Feb. 24—The South Yuba River Citizens League is one of 15 entities recently awarded funding through California State Parks Foundation Wildfire Resiliency and Prevention grants to examine the impacts of wildfire and suppression techniques on a variety of habitats, animals and waterways.
SYRCL will receive close to $10,000 to provide funding for water quality monitoring in areas impacted by the Junes Fire last year to determine how fire suppression techniques, including vegetation removal and the use of fire retardant, impact water quality in Rush Creek and the South Yuba River.
The data collected during the monitoring will help California State Parks better manage potential negative impacts from future fire suppression efforts, including algae blooms associated with increased phosphorus and ammonia from fire retardant and increased sediment in the river.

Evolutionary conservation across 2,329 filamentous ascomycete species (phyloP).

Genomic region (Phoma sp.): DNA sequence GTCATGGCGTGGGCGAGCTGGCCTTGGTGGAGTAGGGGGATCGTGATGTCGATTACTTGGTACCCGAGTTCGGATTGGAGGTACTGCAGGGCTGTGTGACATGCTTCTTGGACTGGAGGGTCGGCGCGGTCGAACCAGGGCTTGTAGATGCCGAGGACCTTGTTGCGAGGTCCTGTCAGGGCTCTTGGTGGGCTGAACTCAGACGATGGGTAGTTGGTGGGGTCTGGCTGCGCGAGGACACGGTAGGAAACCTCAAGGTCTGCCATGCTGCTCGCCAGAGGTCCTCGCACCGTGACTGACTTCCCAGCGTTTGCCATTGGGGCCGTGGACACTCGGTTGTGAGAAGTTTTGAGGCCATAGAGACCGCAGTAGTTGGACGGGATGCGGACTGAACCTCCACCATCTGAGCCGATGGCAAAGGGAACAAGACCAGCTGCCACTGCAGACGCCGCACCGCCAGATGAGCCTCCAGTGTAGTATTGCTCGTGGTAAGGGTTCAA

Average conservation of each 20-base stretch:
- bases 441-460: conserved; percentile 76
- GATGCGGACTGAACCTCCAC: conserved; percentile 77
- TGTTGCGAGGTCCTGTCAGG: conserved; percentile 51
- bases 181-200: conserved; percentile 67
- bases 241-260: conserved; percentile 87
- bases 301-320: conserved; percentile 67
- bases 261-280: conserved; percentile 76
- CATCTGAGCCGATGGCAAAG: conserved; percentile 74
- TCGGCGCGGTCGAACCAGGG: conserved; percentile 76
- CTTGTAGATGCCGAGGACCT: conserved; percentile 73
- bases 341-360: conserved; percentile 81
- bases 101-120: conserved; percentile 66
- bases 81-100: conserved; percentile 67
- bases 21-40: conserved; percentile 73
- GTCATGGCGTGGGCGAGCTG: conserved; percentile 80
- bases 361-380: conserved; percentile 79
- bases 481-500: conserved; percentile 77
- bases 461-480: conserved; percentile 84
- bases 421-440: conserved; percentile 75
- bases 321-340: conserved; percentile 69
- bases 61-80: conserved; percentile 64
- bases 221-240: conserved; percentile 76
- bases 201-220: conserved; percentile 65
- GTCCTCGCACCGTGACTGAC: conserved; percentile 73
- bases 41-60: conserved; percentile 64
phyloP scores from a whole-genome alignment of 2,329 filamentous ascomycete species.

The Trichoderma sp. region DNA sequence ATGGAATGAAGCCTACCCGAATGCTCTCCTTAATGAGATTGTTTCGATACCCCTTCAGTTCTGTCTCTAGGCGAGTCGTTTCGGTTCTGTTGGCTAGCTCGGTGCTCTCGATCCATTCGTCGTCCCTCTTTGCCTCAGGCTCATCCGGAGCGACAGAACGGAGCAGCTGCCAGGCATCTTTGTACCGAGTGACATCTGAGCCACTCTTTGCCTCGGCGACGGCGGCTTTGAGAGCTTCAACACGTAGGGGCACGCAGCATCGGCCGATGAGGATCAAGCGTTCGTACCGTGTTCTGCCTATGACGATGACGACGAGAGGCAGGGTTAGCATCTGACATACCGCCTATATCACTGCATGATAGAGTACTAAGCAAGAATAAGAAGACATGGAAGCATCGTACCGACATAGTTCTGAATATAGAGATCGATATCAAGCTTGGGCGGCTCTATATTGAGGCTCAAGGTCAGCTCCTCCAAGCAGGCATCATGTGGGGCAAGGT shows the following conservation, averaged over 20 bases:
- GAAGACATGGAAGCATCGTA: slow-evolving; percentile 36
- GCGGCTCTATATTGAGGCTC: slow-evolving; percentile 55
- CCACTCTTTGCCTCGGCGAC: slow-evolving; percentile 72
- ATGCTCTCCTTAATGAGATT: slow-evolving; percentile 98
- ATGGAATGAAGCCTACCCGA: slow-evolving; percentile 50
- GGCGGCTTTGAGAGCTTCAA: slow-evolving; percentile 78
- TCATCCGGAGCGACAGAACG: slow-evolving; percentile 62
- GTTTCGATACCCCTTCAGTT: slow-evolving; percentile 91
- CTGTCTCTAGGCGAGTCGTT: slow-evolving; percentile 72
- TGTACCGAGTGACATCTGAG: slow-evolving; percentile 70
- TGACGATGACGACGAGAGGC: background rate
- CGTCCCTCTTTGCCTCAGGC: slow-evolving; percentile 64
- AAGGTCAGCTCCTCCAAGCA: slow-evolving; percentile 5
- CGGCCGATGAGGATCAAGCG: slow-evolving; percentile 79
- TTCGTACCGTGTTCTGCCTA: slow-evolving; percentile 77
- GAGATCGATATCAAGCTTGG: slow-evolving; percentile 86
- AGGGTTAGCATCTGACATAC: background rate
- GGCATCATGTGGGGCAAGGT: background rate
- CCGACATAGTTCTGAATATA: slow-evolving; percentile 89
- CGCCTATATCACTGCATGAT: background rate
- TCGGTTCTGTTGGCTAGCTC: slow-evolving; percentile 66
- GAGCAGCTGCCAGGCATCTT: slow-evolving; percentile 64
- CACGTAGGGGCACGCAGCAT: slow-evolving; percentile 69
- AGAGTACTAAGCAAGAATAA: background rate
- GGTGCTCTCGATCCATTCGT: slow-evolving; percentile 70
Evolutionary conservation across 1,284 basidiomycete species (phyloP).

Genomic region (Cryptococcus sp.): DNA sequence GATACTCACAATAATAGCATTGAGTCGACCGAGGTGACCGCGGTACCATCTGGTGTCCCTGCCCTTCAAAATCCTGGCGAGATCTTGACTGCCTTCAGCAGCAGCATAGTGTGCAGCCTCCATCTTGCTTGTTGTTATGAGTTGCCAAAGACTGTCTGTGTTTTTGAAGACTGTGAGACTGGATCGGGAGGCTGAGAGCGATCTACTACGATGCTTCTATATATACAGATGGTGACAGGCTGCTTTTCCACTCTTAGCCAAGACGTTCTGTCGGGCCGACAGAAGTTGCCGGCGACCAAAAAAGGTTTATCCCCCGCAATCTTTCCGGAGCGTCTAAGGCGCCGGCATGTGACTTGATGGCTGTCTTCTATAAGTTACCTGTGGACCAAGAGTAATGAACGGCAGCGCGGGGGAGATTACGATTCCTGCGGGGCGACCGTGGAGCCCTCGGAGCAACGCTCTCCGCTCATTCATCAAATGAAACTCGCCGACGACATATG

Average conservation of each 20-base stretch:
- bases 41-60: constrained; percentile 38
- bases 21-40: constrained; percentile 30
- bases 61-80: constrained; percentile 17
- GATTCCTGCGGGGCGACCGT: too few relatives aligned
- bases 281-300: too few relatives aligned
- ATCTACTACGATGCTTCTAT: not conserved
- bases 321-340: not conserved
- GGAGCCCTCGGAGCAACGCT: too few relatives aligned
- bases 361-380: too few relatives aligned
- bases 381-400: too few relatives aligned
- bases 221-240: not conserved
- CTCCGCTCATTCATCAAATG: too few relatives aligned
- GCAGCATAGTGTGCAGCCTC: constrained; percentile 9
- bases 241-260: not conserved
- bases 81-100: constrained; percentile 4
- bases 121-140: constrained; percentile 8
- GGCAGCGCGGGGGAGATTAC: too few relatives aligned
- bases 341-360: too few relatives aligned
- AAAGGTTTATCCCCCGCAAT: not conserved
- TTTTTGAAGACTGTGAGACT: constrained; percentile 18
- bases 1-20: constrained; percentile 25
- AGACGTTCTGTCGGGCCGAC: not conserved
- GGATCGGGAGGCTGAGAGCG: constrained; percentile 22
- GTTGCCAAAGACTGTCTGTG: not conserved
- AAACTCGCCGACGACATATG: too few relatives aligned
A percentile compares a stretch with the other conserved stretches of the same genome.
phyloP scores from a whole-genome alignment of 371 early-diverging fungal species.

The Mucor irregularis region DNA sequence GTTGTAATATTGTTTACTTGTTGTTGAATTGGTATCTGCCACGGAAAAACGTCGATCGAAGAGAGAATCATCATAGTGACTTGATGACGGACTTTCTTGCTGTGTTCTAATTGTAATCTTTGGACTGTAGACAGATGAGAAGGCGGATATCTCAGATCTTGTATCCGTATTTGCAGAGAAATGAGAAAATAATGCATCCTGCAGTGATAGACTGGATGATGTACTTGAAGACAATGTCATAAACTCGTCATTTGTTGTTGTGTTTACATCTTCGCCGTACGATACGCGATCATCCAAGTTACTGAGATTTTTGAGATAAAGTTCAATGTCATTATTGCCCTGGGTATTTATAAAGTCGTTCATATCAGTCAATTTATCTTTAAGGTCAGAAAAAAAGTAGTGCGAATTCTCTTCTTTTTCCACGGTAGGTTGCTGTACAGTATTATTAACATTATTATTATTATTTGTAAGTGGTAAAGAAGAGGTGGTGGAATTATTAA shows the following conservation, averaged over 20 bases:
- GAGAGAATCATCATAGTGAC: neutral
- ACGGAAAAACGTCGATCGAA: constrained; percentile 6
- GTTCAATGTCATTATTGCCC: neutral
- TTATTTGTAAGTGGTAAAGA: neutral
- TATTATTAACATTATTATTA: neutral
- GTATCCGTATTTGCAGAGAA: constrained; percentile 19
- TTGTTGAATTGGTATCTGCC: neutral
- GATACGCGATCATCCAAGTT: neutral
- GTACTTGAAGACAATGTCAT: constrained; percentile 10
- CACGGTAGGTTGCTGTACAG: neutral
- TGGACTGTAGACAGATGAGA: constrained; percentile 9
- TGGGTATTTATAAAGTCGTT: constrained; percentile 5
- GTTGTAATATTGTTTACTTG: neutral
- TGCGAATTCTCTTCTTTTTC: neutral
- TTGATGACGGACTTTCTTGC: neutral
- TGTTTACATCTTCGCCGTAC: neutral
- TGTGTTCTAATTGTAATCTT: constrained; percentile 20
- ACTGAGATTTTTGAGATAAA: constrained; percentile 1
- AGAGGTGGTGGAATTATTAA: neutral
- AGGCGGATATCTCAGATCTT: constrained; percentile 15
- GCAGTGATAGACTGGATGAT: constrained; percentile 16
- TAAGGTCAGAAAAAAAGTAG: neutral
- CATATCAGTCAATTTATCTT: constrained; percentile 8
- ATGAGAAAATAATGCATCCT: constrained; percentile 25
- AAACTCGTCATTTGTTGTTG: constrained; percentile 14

"In addition to informing fire suppression techniques, this new California State Parks funded research complements SYRCL's 20 years of river monitoring data by allowing us to gather more in-depth water quality information at three long-term sites already established around Jones Bar," said Karl Ronning, a hydrologist with SYRCL who will lead the project, in a press release.
The grant funding will also be used to examine first-flush conditions in the area — or the conditions right after the area's first large rain events — that will give a better picture of how quickly the watershed can dilute elevated bacteria levels in the South Yuba River.
Overall, $135,000 was awarded to 15 state parks and park partners to help parks recover from devastating wildfires that occurred in 2020.